In general (but not always), resigning before you’ve started (or finished) negotiations is not a good idea as it reduces the leverage that you have over your employer and can increase the risk that you are left with the sole option of bringing an Employment Tribunal claim – simply put, if your employer is offering you a settlement agreement then they will (almost) always be looking to terminate your employment, and if you resign from your job you’re just doing what they were seeking to do to you anyway.
Staying on the job until the negotiations are complete means that your employer will be devoting time and resources to dealing with your matter, and there is normally an objective cost to this that your employer will, rationally, want to avoid.
3. Ask for an ‘off the record’ conversation
Don’t always wait for your employer to put the first foot forward with a settlement – if you’re aware that your employer is about to offer you a settlement, or you have already received an offer, be proactive and try and negotiate the settlement yourself (if you feel comfortable in doing so). Ask your employer for a without prejudice meeting (also often known as a protected conversation or ‘off the record’ conversation) and try and negotiate the terms of the settlement with them yourself; alternatively, if you’re not comfortable with doing the negotiations yourself (and, sometimes, employees are not comfortable) then ask your employment solicitor to negotiate for you.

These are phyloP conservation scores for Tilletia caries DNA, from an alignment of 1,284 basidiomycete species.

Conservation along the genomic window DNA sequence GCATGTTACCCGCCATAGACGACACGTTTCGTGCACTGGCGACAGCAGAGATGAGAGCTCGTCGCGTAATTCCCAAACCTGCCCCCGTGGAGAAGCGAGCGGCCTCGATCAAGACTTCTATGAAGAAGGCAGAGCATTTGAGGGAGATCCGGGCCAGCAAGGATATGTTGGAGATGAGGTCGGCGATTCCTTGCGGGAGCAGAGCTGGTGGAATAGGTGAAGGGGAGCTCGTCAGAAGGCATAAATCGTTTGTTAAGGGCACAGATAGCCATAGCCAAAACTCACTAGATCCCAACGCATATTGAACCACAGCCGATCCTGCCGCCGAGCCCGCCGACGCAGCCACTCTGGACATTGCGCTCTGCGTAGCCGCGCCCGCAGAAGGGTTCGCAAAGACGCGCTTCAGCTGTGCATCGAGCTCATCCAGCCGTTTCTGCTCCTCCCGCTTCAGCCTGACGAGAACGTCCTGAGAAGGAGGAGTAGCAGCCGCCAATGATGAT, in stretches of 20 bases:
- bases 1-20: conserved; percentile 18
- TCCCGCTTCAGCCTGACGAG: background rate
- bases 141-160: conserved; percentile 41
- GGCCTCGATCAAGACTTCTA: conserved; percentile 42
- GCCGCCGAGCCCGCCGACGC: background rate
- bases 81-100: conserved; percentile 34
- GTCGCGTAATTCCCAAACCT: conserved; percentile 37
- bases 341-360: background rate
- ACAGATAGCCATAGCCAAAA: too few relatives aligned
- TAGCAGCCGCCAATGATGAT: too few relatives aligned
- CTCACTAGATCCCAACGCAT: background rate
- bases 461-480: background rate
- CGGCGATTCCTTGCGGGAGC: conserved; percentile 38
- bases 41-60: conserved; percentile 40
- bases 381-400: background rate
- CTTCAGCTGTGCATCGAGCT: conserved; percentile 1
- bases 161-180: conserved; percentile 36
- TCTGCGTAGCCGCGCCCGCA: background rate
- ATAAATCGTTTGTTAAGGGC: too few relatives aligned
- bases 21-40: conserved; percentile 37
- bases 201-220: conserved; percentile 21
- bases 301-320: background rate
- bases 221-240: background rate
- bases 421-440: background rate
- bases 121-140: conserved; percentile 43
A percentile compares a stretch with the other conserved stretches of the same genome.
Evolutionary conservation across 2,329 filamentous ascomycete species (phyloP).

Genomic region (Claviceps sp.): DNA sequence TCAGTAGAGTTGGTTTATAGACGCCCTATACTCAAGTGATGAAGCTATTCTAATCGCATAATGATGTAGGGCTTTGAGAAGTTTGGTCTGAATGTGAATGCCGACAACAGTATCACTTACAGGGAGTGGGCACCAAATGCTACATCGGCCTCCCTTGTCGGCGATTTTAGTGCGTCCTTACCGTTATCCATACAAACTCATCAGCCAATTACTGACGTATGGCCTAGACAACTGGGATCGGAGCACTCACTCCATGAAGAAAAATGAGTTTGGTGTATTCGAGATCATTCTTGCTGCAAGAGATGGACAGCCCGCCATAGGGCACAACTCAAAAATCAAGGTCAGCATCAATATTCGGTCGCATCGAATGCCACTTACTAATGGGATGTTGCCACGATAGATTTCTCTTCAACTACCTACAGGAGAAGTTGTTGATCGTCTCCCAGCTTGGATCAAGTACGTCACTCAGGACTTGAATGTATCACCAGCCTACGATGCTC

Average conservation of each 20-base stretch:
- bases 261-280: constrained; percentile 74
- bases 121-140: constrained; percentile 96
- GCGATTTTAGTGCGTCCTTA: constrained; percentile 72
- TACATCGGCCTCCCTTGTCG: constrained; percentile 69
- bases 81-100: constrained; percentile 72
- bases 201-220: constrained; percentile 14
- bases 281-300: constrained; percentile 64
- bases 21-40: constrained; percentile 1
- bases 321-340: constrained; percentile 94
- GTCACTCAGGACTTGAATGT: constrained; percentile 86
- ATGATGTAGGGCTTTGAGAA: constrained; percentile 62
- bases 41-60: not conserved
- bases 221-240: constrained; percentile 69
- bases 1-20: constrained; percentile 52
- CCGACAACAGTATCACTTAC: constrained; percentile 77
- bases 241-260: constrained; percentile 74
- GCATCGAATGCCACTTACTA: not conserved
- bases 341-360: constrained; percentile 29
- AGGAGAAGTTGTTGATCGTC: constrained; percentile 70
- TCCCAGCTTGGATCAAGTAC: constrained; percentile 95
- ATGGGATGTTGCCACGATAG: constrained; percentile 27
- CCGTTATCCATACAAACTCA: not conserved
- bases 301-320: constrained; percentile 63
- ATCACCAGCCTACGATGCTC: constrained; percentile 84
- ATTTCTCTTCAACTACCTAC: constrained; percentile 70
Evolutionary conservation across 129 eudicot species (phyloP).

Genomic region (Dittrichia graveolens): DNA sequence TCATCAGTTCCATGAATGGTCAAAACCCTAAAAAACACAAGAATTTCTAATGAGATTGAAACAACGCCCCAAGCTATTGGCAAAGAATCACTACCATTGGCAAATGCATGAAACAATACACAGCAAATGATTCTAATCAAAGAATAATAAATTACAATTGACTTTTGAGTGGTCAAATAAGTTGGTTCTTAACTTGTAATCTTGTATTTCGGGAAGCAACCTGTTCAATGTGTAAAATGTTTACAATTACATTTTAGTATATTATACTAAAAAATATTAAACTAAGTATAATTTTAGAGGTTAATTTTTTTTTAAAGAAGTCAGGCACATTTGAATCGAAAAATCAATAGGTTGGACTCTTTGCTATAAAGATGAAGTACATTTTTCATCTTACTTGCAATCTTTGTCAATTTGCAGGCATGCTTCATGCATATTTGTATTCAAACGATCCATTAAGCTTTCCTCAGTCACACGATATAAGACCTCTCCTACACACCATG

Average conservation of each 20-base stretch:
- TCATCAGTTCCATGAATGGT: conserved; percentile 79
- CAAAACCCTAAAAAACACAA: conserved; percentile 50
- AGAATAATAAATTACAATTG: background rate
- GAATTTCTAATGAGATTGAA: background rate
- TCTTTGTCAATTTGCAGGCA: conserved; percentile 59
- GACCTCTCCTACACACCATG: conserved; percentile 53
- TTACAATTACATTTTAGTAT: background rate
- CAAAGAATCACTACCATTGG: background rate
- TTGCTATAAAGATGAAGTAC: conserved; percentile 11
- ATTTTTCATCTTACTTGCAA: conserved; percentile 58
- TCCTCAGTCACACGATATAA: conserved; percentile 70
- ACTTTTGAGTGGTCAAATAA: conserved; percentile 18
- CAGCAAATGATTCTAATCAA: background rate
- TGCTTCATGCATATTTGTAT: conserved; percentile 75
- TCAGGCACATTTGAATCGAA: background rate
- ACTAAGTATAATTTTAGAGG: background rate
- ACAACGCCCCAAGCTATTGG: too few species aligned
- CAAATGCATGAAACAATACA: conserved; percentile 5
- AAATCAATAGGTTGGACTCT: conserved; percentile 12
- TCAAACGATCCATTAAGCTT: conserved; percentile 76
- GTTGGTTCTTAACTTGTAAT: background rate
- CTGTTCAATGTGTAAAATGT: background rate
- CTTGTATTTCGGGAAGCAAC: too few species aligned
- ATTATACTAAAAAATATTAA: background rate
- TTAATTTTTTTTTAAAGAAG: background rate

Can I negotiate a settlement agreement?
Absolutely you can and, as below, you should almost always look to negotiate your settlement agreement.
4. Choose who you undertake the settlement agreement negotiations with carefully